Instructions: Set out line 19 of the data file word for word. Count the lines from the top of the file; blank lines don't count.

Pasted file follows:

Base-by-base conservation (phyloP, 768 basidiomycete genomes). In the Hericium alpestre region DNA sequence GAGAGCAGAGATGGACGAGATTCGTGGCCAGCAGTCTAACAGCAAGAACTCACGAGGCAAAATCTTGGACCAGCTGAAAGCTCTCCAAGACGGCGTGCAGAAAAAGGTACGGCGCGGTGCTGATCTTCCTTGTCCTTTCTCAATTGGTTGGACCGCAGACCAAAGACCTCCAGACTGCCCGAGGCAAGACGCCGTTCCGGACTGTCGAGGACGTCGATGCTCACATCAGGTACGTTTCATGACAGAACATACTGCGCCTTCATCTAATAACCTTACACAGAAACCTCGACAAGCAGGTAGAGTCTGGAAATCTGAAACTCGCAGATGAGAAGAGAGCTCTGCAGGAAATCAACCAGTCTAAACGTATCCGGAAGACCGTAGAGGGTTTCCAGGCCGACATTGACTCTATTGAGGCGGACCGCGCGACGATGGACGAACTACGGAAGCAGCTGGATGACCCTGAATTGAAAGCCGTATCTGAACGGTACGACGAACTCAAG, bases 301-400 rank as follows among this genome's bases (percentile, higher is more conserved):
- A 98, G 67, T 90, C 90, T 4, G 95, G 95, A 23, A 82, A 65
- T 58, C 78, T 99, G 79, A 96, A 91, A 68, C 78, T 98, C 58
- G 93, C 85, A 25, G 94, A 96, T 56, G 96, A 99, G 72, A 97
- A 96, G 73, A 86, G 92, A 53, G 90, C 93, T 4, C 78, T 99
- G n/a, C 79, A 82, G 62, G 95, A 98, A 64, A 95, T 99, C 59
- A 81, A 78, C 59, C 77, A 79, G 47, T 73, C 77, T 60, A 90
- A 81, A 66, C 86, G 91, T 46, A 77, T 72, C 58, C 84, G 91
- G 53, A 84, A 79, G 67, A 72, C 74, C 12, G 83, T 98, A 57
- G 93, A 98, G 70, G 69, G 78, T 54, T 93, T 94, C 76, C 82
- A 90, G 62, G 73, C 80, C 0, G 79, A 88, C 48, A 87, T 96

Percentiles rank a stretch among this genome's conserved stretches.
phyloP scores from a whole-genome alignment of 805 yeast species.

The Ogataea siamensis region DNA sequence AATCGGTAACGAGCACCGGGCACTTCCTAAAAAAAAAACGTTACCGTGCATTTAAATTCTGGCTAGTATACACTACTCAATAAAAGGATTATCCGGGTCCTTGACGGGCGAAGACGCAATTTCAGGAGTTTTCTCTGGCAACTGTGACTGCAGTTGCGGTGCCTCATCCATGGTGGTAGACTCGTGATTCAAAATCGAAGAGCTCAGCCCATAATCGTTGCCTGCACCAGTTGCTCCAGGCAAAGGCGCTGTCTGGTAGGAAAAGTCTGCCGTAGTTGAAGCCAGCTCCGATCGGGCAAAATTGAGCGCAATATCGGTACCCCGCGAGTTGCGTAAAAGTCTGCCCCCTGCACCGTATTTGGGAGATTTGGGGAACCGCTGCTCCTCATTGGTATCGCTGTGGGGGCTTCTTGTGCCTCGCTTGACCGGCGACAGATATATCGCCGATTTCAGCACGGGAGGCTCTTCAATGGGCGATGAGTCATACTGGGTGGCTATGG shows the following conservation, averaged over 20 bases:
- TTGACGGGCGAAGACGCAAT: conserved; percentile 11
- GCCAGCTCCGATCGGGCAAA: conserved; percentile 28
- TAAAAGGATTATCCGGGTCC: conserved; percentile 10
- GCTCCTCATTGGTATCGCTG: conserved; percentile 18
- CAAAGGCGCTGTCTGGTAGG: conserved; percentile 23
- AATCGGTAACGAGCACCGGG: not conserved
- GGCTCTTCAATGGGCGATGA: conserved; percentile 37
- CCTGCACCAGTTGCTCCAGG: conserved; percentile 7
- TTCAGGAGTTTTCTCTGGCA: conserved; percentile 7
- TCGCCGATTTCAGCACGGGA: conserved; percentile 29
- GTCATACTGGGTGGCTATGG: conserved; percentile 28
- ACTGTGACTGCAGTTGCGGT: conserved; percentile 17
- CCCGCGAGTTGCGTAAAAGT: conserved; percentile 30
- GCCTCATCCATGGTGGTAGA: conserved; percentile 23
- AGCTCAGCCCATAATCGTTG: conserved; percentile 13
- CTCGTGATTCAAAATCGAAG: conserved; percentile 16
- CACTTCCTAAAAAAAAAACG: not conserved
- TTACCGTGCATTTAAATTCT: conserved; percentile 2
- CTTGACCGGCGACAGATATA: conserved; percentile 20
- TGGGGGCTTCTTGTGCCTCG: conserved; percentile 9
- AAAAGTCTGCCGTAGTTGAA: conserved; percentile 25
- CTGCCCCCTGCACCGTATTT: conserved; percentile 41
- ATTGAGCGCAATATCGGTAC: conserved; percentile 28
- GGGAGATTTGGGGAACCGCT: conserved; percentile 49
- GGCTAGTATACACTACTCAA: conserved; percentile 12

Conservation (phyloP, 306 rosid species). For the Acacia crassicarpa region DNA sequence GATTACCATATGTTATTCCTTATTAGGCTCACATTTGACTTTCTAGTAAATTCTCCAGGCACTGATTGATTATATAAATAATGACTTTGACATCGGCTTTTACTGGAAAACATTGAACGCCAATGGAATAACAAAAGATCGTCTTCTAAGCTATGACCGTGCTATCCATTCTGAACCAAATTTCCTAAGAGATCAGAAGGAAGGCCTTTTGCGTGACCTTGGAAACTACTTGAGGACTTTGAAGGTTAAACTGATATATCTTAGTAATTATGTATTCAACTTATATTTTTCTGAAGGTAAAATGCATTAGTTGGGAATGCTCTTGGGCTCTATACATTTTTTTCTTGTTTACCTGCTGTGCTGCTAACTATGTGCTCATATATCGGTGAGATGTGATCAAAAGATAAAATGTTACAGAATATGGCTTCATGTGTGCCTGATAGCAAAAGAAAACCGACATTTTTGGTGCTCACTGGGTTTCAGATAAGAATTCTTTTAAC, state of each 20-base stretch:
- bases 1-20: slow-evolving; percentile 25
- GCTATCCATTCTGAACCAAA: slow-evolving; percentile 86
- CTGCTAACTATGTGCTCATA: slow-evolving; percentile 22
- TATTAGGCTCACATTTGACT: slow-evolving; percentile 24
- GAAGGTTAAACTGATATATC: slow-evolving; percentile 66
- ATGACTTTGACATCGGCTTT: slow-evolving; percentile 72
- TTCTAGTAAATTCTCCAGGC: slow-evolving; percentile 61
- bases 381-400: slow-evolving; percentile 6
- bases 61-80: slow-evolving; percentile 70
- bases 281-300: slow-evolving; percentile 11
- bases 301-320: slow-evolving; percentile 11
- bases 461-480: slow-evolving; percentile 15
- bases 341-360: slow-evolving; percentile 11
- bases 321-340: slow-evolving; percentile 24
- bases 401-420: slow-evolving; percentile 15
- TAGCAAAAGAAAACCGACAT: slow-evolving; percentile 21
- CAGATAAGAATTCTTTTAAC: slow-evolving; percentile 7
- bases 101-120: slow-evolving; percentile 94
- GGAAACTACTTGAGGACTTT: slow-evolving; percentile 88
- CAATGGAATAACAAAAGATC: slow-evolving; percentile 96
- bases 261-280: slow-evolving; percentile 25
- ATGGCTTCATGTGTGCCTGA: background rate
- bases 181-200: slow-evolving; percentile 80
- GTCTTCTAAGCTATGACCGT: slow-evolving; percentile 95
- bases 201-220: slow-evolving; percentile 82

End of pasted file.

- CAAAGGCGCTGTCTGGTAGG: conserved; percentile 23